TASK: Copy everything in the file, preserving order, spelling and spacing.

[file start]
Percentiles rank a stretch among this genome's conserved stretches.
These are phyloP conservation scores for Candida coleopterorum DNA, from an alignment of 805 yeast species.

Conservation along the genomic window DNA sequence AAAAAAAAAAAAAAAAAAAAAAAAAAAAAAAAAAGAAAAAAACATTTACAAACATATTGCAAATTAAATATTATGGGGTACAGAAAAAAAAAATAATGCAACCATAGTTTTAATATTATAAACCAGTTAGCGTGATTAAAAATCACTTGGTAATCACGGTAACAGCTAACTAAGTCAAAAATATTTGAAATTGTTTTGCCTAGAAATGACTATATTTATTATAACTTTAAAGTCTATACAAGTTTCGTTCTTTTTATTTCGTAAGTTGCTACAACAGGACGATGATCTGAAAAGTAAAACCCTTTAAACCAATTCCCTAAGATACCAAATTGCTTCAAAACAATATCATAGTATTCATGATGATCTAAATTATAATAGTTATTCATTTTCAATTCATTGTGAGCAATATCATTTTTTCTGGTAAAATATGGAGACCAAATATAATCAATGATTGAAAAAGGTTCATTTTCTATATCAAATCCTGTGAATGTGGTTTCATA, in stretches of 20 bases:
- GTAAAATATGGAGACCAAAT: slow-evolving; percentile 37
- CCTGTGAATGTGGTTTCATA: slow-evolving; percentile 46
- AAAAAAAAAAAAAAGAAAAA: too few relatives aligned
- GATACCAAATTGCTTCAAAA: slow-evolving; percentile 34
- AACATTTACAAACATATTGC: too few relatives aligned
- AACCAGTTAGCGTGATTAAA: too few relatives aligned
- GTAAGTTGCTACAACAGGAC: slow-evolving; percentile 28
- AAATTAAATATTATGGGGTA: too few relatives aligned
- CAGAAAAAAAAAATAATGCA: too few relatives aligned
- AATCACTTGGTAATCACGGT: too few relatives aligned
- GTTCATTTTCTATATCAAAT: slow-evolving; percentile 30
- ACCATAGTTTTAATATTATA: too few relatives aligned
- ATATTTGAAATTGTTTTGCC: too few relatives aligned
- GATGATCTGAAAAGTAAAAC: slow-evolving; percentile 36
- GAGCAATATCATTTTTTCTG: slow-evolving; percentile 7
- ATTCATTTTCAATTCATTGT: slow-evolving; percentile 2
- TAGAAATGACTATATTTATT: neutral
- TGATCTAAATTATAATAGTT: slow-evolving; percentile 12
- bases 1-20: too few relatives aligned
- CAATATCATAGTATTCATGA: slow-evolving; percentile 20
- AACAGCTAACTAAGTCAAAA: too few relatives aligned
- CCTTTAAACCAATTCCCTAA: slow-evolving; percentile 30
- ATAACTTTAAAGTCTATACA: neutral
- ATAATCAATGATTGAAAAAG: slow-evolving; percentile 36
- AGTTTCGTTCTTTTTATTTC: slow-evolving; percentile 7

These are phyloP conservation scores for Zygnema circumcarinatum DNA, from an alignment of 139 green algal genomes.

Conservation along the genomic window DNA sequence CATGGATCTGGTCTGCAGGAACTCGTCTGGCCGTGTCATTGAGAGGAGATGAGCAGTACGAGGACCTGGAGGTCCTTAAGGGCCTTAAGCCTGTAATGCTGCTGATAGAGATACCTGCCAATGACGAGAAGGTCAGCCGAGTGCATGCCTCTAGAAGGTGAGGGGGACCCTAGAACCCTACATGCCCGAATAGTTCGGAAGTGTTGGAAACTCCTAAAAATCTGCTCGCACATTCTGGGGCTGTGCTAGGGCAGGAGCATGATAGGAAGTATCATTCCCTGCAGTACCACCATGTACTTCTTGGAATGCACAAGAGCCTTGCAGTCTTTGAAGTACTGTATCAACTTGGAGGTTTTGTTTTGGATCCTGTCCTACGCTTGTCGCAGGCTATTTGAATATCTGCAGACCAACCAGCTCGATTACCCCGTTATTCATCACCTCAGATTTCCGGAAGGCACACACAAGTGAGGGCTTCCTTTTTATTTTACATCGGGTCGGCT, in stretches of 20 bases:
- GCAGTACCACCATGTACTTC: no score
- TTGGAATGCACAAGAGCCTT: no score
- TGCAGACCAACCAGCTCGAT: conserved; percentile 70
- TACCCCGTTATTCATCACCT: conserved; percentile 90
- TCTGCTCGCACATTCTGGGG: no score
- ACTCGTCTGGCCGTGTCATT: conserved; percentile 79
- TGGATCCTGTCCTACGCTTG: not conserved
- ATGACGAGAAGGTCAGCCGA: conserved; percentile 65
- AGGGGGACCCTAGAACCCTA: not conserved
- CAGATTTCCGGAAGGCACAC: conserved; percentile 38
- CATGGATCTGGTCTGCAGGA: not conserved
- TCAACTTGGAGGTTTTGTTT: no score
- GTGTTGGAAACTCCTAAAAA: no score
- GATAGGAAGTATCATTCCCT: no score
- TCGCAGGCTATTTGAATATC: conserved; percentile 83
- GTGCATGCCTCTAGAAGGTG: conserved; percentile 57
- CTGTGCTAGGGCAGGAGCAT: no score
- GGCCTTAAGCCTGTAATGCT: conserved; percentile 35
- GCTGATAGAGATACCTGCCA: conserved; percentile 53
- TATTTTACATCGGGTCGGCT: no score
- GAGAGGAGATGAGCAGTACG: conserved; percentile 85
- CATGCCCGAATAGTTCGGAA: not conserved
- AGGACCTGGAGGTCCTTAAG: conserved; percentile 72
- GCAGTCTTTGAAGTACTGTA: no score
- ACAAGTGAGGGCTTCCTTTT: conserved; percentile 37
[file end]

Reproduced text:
Percentiles rank a stretch among this genome's conserved stretches.
These are phyloP conservation scores for Candida coleopterorum DNA, from an alignment of 805 yeast species.

Conservation along the genomic window DNA sequence AAAAAAAAAAAAAAAAAAAAAAAAAAAAAAAAAAGAAAAAAACATTTACAAACATATTGCAAATTAAATATTATGGGGTACAGAAAAAAAAAATAATGCAACCATAGTTTTAATATTATAAACCAGTTAGCGTGATTAAAAATCACTTGGTAATCACGGTAACAGCTAACTAAGTCAAAAATATTTGAAATTGTTTTGCCTAGAAATGACTATATTTATTATAACTTTAAAGTCTATACAAGTTTCGTTCTTTTTATTTCGTAAGTTGCTACAACAGGACGATGATCTGAAAAGTAAAACCCTTTAAACCAATTCCCTAAGATACCAAATTGCTTCAAAACAATATCATAGTATTCATGATGATCTAAATTATAATAGTTATTCATTTTCAATTCATTGTGAGCAATATCATTTTTTCTGGTAAAATATGGAGACCAAATATAATCAATGATTGAAAAAGGTTCATTTTCTATATCAAATCCTGTGAATGTGGTTTCATA, in stretches of 20 bases:
- GTAAAATATGGAGACCAAAT: slow-evolving; percentile 37
- CCTGTGAATGTGGTTTCATA: slow-evolving; percentile 46
- AAAAAAAAAAAAAAGAAAAA: too few relatives aligned
- GATACCAAATTGCTTCAAAA: slow-evolving; percentile 34
- AACATTTACAAACATATTGC: too few relatives aligned
- AACCAGTTAGCGTGATTAAA: too few relatives aligned
- GTAAGTTGCTACAACAGGAC: slow-evolving; percentile 28
- AAATTAAATATTATGGGGTA: too few relatives aligned
- CAGAAAAAAAAAATAATGCA: too few relatives aligned
- AATCACTTGGTAATCACGGT: too few relatives aligned
- GTTCATTTTCTATATCAAAT: slow-evolving; percentile 30
- ACCATAGTTTTAATATTATA: too few relatives aligned
- ATATTTGAAATTGTTTTGCC: too few relatives aligned
- GATGATCTGAAAAGTAAAAC: slow-evolving; percentile 36
- GAGCAATATCATTTTTTCTG: slow-evolving; percentile 7
- ATTCATTTTCAATTCATTGT: slow-evolving; percentile 2
- TAGAAATGACTATATTTATT: neutral
- TGATCTAAATTATAATAGTT: slow-evolving; percentile 12
- bases 1-20: too few relatives aligned
- CAATATCATAGTATTCATGA: slow-evolving; percentile 20
- AACAGCTAACTAAGTCAAAA: too few relatives aligned
- CCTTTAAACCAATTCCCTAA: slow-evolving; percentile 30
- ATAACTTTAAAGTCTATACA: neutral
- ATAATCAATGATTGAAAAAG: slow-evolving; percentile 36
- AGTTTCGTTCTTTTTATTTC: slow-evolving; percentile 7

These are phyloP conservation scores for Zygnema circumcarinatum DNA, from an alignment of 139 green algal genomes.

Conservation along the genomic window DNA sequence CATGGATCTGGTCTGCAGGAACTCGTCTGGCCGTGTCATTGAGAGGAGATGAGCAGTACGAGGACCTGGAGGTCCTTAAGGGCCTTAAGCCTGTAATGCTGCTGATAGAGATACCTGCCAATGACGAGAAGGTCAGCCGAGTGCATGCCTCTAGAAGGTGAGGGGGACCCTAGAACCCTACATGCCCGAATAGTTCGGAAGTGTTGGAAACTCCTAAAAATCTGCTCGCACATTCTGGGGCTGTGCTAGGGCAGGAGCATGATAGGAAGTATCATTCCCTGCAGTACCACCATGTACTTCTTGGAATGCACAAGAGCCTTGCAGTCTTTGAAGTACTGTATCAACTTGGAGGTTTTGTTTTGGATCCTGTCCTACGCTTGTCGCAGGCTATTTGAATATCTGCAGACCAACCAGCTCGATTACCCCGTTATTCATCACCTCAGATTTCCGGAAGGCACACACAAGTGAGGGCTTCCTTTTTATTTTACATCGGGTCGGCT, in stretches of 20 bases:
- GCAGTACCACCATGTACTTC: no score
- TTGGAATGCACAAGAGCCTT: no score
- TGCAGACCAACCAGCTCGAT: conserved; percentile 70
- TACCCCGTTATTCATCACCT: conserved; percentile 90
- TCTGCTCGCACATTCTGGGG: no score
- ACTCGTCTGGCCGTGTCATT: conserved; percentile 79
- TGGATCCTGTCCTACGCTTG: not conserved
- ATGACGAGAAGGTCAGCCGA: conserved; percentile 65
- AGGGGGACCCTAGAACCCTA: not conserved
- CAGATTTCCGGAAGGCACAC: conserved; percentile 38
- CATGGATCTGGTCTGCAGGA: not conserved
- TCAACTTGGAGGTTTTGTTT: no score
- GTGTTGGAAACTCCTAAAAA: no score
- GATAGGAAGTATCATTCCCT: no score
- TCGCAGGCTATTTGAATATC: conserved; percentile 83
- GTGCATGCCTCTAGAAGGTG: conserved; percentile 57
- CTGTGCTAGGGCAGGAGCAT: no score
- GGCCTTAAGCCTGTAATGCT: conserved; percentile 35
- GCTGATAGAGATACCTGCCA: conserved; percentile 53
- TATTTTACATCGGGTCGGCT: no score
- GAGAGGAGATGAGCAGTACG: conserved; percentile 85
- CATGCCCGAATAGTTCGGAA: not conserved
- AGGACCTGGAGGTCCTTAAG: conserved; percentile 72
- GCAGTCTTTGAAGTACTGTA: no score
- ACAAGTGAGGGCTTCCTTTT: conserved; percentile 37